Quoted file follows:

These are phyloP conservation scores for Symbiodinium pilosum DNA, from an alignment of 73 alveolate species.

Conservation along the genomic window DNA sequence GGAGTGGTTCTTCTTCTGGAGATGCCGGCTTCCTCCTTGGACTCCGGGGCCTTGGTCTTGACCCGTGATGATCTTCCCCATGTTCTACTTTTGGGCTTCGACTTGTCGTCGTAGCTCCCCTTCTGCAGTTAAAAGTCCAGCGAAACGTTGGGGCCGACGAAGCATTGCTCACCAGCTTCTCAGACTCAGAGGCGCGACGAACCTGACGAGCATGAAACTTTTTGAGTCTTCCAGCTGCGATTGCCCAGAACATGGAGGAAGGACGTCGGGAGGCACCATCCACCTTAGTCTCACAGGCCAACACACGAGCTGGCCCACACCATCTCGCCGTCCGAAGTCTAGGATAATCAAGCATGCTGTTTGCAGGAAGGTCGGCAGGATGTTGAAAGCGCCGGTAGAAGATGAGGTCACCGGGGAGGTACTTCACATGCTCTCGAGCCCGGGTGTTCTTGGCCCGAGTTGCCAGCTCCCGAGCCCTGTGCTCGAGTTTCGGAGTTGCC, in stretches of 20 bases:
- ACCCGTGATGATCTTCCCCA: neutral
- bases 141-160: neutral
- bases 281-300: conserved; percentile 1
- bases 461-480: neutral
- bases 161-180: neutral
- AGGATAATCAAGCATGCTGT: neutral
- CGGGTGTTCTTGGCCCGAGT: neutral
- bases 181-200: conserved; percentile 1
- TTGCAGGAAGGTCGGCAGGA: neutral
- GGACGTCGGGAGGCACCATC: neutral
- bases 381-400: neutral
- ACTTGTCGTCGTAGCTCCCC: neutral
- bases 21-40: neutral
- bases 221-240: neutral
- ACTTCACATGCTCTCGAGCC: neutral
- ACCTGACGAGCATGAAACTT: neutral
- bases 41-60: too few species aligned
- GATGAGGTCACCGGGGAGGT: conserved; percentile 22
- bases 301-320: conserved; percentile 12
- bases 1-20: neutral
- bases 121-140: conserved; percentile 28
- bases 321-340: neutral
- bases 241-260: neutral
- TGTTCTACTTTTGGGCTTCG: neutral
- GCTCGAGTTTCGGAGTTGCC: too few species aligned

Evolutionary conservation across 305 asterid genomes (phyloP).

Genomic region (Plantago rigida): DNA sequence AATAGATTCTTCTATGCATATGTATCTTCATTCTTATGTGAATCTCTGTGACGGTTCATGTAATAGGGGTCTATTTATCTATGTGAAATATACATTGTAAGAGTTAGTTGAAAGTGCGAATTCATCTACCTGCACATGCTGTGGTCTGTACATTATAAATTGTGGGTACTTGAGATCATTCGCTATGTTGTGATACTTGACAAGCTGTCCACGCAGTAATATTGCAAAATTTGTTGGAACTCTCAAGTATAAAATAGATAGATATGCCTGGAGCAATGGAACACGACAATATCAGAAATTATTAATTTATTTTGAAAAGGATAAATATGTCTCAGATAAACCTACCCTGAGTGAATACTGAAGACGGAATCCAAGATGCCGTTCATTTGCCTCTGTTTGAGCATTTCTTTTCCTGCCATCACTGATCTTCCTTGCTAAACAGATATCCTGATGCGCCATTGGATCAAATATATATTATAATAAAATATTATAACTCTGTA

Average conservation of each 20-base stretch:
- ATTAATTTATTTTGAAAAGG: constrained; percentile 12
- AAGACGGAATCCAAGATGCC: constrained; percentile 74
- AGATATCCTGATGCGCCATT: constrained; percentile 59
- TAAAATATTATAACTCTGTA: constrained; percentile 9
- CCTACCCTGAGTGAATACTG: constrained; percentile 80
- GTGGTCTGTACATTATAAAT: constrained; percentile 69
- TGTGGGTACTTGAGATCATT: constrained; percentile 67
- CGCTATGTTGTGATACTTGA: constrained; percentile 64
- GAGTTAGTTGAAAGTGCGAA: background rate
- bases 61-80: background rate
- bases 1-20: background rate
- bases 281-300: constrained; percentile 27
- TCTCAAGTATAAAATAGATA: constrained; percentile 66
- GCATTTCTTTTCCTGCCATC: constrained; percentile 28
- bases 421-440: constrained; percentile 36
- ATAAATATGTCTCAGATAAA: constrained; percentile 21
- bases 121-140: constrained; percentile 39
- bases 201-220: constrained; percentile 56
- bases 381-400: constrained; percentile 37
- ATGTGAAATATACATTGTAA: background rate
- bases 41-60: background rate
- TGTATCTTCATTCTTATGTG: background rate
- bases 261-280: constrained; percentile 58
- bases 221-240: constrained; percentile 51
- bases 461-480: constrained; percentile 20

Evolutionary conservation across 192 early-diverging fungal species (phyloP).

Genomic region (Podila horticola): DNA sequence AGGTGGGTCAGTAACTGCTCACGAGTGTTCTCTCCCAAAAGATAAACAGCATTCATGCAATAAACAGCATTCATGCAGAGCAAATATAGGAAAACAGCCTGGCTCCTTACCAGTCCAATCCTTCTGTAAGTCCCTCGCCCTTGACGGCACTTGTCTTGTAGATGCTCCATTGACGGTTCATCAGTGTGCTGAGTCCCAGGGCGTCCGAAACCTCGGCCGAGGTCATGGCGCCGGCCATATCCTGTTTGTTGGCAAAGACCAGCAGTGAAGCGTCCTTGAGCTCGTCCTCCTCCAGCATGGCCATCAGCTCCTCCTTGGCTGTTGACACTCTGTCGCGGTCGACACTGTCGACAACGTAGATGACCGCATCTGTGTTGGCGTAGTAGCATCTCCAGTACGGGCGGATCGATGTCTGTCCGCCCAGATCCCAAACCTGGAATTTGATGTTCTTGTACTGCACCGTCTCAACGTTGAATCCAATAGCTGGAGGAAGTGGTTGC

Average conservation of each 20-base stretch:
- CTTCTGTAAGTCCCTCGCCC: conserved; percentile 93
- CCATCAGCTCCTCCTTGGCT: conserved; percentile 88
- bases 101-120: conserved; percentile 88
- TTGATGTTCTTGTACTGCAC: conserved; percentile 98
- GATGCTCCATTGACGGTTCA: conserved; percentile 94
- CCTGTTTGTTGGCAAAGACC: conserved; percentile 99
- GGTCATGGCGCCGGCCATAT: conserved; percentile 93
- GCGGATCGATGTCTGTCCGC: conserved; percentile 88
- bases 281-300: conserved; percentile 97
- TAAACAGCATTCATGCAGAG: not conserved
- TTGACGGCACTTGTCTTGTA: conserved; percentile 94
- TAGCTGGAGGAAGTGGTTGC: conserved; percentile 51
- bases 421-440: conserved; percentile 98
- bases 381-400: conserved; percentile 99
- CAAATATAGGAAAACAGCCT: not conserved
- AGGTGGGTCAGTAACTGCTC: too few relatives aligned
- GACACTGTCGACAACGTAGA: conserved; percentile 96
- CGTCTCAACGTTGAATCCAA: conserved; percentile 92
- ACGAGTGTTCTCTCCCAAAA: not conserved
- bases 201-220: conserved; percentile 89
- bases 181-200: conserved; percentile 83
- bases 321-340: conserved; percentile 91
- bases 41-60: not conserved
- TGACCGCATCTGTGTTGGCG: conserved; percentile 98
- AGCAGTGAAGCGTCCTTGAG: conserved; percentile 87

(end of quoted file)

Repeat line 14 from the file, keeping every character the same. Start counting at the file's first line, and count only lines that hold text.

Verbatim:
- ACTTGTCGTCGTAGCTCCCC: neutral